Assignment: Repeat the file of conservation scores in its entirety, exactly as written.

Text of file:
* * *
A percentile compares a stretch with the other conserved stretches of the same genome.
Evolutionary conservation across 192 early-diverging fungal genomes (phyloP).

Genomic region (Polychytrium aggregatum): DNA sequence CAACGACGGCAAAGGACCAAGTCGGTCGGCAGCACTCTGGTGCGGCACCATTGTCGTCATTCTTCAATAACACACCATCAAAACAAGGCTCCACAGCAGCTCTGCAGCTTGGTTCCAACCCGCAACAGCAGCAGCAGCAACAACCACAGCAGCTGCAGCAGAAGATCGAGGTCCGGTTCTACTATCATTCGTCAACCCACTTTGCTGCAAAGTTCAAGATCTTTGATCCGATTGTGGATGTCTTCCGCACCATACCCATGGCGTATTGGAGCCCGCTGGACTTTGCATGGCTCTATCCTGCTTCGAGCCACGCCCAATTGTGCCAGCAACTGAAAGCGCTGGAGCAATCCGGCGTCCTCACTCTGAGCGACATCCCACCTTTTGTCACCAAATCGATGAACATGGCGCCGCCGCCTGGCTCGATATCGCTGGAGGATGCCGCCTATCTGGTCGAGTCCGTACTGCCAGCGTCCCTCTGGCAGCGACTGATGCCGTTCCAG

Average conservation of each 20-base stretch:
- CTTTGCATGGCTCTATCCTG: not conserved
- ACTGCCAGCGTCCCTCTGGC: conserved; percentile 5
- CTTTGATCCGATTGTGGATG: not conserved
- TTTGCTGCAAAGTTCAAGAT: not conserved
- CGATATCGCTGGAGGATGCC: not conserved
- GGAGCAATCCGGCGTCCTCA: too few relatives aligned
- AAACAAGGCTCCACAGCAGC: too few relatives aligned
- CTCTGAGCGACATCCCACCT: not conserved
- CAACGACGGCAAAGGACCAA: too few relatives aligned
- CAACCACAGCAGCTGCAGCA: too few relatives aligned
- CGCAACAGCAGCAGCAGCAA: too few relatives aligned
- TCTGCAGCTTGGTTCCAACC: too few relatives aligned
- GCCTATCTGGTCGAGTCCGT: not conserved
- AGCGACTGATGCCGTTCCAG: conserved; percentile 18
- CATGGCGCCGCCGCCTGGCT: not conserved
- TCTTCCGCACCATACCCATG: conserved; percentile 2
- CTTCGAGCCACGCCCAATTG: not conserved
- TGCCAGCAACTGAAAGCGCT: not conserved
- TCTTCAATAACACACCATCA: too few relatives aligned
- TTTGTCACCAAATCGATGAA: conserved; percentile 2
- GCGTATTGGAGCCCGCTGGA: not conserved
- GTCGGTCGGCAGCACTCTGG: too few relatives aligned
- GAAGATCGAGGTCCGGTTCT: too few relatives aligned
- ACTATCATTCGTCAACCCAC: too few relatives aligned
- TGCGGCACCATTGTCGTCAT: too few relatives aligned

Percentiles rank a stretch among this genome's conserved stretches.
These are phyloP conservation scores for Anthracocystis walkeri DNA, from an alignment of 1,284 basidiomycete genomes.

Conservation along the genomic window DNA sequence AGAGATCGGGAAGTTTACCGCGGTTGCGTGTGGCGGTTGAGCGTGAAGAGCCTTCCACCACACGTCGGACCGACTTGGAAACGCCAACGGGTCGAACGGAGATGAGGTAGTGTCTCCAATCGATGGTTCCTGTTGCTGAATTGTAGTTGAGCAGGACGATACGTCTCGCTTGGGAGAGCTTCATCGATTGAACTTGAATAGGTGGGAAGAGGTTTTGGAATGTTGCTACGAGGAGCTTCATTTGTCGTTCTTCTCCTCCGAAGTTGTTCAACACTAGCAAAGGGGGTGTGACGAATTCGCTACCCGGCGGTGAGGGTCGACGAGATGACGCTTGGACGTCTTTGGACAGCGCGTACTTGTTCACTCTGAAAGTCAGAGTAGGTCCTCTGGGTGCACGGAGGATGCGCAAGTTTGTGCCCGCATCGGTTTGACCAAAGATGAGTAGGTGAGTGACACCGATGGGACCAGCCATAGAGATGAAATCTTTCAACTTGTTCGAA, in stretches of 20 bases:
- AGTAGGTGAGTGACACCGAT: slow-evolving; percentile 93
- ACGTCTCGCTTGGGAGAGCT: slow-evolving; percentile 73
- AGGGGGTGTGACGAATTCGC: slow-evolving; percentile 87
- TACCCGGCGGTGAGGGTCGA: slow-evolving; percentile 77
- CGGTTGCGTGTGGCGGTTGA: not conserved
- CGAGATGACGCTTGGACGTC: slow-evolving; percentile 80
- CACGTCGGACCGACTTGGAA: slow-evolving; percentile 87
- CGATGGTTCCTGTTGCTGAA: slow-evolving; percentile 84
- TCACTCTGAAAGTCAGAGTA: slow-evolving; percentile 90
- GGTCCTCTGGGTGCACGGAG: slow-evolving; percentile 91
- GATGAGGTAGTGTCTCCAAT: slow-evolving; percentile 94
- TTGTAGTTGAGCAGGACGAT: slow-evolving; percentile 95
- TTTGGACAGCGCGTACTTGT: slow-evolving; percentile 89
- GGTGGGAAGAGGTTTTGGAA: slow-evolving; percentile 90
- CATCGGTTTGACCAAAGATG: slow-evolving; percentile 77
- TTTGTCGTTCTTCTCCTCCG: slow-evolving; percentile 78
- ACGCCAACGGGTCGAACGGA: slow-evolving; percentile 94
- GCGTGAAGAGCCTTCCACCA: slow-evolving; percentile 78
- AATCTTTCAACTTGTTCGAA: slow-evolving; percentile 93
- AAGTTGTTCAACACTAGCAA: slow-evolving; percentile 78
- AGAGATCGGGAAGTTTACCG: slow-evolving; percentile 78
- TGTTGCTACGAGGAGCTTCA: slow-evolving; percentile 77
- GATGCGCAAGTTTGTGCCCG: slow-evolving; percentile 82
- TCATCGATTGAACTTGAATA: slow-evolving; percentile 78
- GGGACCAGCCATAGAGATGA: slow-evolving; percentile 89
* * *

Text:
A percentile compares a stretch with the other conserved stretches of the same genome.
Evolutionary conservation across 192 early-diverging fungal genomes (phyloP).

Genomic region (Polychytrium aggregatum): DNA sequence CAACGACGGCAAAGGACCAAGTCGGTCGGCAGCACTCTGGTGCGGCACCATTGTCGTCATTCTTCAATAACACACCATCAAAACAAGGCTCCACAGCAGCTCTGCAGCTTGGTTCCAACCCGCAACAGCAGCAGCAGCAACAACCACAGCAGCTGCAGCAGAAGATCGAGGTCCGGTTCTACTATCATTCGTCAACCCACTTTGCTGCAAAGTTCAAGATCTTTGATCCGATTGTGGATGTCTTCCGCACCATACCCATGGCGTATTGGAGCCCGCTGGACTTTGCATGGCTCTATCCTGCTTCGAGCCACGCCCAATTGTGCCAGCAACTGAAAGCGCTGGAGCAATCCGGCGTCCTCACTCTGAGCGACATCCCACCTTTTGTCACCAAATCGATGAACATGGCGCCGCCGCCTGGCTCGATATCGCTGGAGGATGCCGCCTATCTGGTCGAGTCCGTACTGCCAGCGTCCCTCTGGCAGCGACTGATGCCGTTCCAG

Average conservation of each 20-base stretch:
- CTTTGCATGGCTCTATCCTG: not conserved
- ACTGCCAGCGTCCCTCTGGC: conserved; percentile 5
- CTTTGATCCGATTGTGGATG: not conserved
- TTTGCTGCAAAGTTCAAGAT: not conserved
- CGATATCGCTGGAGGATGCC: not conserved
- GGAGCAATCCGGCGTCCTCA: too few relatives aligned
- AAACAAGGCTCCACAGCAGC: too few relatives aligned
- CTCTGAGCGACATCCCACCT: not conserved
- CAACGACGGCAAAGGACCAA: too few relatives aligned
- CAACCACAGCAGCTGCAGCA: too few relatives aligned
- CGCAACAGCAGCAGCAGCAA: too few relatives aligned
- TCTGCAGCTTGGTTCCAACC: too few relatives aligned
- GCCTATCTGGTCGAGTCCGT: not conserved
- AGCGACTGATGCCGTTCCAG: conserved; percentile 18
- CATGGCGCCGCCGCCTGGCT: not conserved
- TCTTCCGCACCATACCCATG: conserved; percentile 2
- CTTCGAGCCACGCCCAATTG: not conserved
- TGCCAGCAACTGAAAGCGCT: not conserved
- TCTTCAATAACACACCATCA: too few relatives aligned
- TTTGTCACCAAATCGATGAA: conserved; percentile 2
- GCGTATTGGAGCCCGCTGGA: not conserved
- GTCGGTCGGCAGCACTCTGG: too few relatives aligned
- GAAGATCGAGGTCCGGTTCT: too few relatives aligned
- ACTATCATTCGTCAACCCAC: too few relatives aligned
- TGCGGCACCATTGTCGTCAT: too few relatives aligned

Percentiles rank a stretch among this genome's conserved stretches.
These are phyloP conservation scores for Anthracocystis walkeri DNA, from an alignment of 1,284 basidiomycete genomes.

Conservation along the genomic window DNA sequence AGAGATCGGGAAGTTTACCGCGGTTGCGTGTGGCGGTTGAGCGTGAAGAGCCTTCCACCACACGTCGGACCGACTTGGAAACGCCAACGGGTCGAACGGAGATGAGGTAGTGTCTCCAATCGATGGTTCCTGTTGCTGAATTGTAGTTGAGCAGGACGATACGTCTCGCTTGGGAGAGCTTCATCGATTGAACTTGAATAGGTGGGAAGAGGTTTTGGAATGTTGCTACGAGGAGCTTCATTTGTCGTTCTTCTCCTCCGAAGTTGTTCAACACTAGCAAAGGGGGTGTGACGAATTCGCTACCCGGCGGTGAGGGTCGACGAGATGACGCTTGGACGTCTTTGGACAGCGCGTACTTGTTCACTCTGAAAGTCAGAGTAGGTCCTCTGGGTGCACGGAGGATGCGCAAGTTTGTGCCCGCATCGGTTTGACCAAAGATGAGTAGGTGAGTGACACCGATGGGACCAGCCATAGAGATGAAATCTTTCAACTTGTTCGAA, in stretches of 20 bases:
- AGTAGGTGAGTGACACCGAT: slow-evolving; percentile 93
- ACGTCTCGCTTGGGAGAGCT: slow-evolving; percentile 73
- AGGGGGTGTGACGAATTCGC: slow-evolving; percentile 87
- TACCCGGCGGTGAGGGTCGA: slow-evolving; percentile 77
- CGGTTGCGTGTGGCGGTTGA: not conserved
- CGAGATGACGCTTGGACGTC: slow-evolving; percentile 80
- CACGTCGGACCGACTTGGAA: slow-evolving; percentile 87
- CGATGGTTCCTGTTGCTGAA: slow-evolving; percentile 84
- TCACTCTGAAAGTCAGAGTA: slow-evolving; percentile 90
- GGTCCTCTGGGTGCACGGAG: slow-evolving; percentile 91
- GATGAGGTAGTGTCTCCAAT: slow-evolving; percentile 94
- TTGTAGTTGAGCAGGACGAT: slow-evolving; percentile 95
- TTTGGACAGCGCGTACTTGT: slow-evolving; percentile 89
- GGTGGGAAGAGGTTTTGGAA: slow-evolving; percentile 90
- CATCGGTTTGACCAAAGATG: slow-evolving; percentile 77
- TTTGTCGTTCTTCTCCTCCG: slow-evolving; percentile 78
- ACGCCAACGGGTCGAACGGA: slow-evolving; percentile 94
- GCGTGAAGAGCCTTCCACCA: slow-evolving; percentile 78
- AATCTTTCAACTTGTTCGAA: slow-evolving; percentile 93
- AAGTTGTTCAACACTAGCAA: slow-evolving; percentile 78
- AGAGATCGGGAAGTTTACCG: slow-evolving; percentile 78
- TGTTGCTACGAGGAGCTTCA: slow-evolving; percentile 77
- GATGCGCAAGTTTGTGCCCG: slow-evolving; percentile 82
- TCATCGATTGAACTTGAATA: slow-evolving; percentile 78
- GGGACCAGCCATAGAGATGA: slow-evolving; percentile 89